British MPs vote for bigger role in Brexit process
Lawmakers to vote on range of Brexit options today
LONDON British lawmakers wrested control of the parliamentary agenda from the government for a day in a highly unusual bid to find a way through the Brexit impasse after Prime Minister Theresa May's EU divorce deal was rejected again.
Lawmakers will now vote on a range of Brexit options today, giving Parliament a chance to indicate whether it can agree on a deal with closer ties to Brussels - and then try to push the government in that direction.
Nearly three years after the 2016 EU membership referendum, and four days before Britain was supposed to leave the bloc, it remains still unclear how, when or even if Brexit will take place, with Parliament and the nation still bitterly divided.
The vote underlined the extent to which Mrs May has lost authority over her own lawmakers and ministers, though she said the government would not be bound by the results of the so-called indicative votes.
"The government will continue to call for realism - any options considered must be deliverable in negotiations with the EU," said a spokesman for the Department for Exiting the European Union.
Brexit Minister Stephen Barclay had said on Sunday that if Parliament took control of the Brexit process, a snap election - which the main opposition Labour Party would be likely to back - could be the consequence.
Mrs May, too, has made clear that she would not implement a proposal that ran counter to her election manifesto, which promised a clean break with the EU.
But while lawmakers may struggle to turn today's indicative votes into law, if they do reach some kind of a consensus, it would pile pressure on a prime minister who has accused Parliament of having no more viable solution than her deal.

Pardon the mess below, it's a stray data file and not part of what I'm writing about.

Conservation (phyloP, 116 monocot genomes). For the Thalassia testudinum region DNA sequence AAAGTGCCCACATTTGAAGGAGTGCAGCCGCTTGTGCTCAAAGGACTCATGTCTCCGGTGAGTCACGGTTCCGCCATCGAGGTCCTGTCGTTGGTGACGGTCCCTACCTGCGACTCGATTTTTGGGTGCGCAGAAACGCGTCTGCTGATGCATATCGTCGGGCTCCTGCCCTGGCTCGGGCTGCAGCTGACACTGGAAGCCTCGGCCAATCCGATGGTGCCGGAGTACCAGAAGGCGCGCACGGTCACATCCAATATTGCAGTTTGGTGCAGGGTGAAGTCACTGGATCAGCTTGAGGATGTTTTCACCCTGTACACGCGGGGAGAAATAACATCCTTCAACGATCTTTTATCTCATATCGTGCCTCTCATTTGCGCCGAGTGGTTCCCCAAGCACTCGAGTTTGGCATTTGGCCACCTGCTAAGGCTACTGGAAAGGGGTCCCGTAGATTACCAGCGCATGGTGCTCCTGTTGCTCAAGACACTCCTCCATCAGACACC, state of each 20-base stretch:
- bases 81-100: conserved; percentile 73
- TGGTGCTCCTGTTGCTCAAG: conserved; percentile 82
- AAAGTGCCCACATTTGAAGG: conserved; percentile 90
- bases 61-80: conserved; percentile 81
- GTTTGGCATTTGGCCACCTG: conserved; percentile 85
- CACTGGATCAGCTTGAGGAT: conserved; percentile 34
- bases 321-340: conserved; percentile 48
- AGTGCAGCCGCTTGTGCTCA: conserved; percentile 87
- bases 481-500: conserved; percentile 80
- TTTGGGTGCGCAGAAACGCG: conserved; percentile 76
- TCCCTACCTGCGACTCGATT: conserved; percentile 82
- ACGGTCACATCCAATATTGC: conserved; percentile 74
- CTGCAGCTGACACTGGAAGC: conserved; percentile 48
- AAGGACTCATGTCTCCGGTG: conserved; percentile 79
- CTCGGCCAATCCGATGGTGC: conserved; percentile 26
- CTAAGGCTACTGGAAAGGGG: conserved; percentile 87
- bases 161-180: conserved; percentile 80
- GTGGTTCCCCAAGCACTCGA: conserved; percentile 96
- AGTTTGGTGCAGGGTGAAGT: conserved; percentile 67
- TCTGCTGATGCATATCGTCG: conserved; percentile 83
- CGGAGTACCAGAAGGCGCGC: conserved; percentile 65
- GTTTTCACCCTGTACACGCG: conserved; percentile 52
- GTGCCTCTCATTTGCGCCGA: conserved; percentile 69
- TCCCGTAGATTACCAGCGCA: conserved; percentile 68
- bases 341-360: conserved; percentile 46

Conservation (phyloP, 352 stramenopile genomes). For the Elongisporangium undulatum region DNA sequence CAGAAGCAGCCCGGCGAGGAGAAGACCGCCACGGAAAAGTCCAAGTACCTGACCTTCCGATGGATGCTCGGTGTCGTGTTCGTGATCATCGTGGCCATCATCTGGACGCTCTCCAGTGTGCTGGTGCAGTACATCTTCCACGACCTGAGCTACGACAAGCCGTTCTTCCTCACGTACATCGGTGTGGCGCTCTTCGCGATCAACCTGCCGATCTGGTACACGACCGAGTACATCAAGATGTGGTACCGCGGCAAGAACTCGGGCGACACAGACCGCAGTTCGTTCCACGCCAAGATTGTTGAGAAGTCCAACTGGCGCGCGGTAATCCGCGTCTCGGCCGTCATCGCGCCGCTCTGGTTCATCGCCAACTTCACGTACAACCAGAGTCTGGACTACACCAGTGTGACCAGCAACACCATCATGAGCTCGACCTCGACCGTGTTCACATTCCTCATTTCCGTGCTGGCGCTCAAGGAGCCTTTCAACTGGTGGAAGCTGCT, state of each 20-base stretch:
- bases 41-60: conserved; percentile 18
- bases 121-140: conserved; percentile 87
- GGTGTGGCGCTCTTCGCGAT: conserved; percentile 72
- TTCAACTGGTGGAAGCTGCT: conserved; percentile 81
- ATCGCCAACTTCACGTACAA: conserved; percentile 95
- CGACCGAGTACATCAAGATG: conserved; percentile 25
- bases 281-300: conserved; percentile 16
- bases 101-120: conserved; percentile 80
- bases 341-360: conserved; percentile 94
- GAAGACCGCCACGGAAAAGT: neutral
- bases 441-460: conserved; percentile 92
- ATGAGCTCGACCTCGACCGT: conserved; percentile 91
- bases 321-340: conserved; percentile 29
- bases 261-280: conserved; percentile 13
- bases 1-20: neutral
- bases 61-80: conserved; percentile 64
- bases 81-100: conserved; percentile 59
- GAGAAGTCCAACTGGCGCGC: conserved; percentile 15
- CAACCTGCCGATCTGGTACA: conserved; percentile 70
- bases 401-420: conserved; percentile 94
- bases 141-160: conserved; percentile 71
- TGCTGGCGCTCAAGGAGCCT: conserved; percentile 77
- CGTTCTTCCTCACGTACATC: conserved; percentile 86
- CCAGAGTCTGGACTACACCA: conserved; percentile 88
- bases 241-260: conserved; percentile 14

Monday's vote was put forward by Mr Oliver Letwin, a lawmaker in Mrs May's Conservative Party. The Prime Minister had earlier admitted that the deal she had agreed with the EU after two years of talks still did not have enough support to pass.
Mrs May has not ruled out bringing back her deal for a third time this week. Tomorrow would be the most likely day.
The Sun newspaper reported that she had suggested on Sunday that she could resign if that persuaded enough doubters in her party to back her deal.
Some of her lawmakers have already publicly urged her to go.
Parliament backed Mr Letwin's proposal more clearly than expected, by 329 votes to 302, helped by three junior ministers who resigned in order to defy the government line.
"The amendment ... upends the balance between our democratic institutions and sets a dangerous, unpredictable precedent for the future," the Brexit department spokesman said.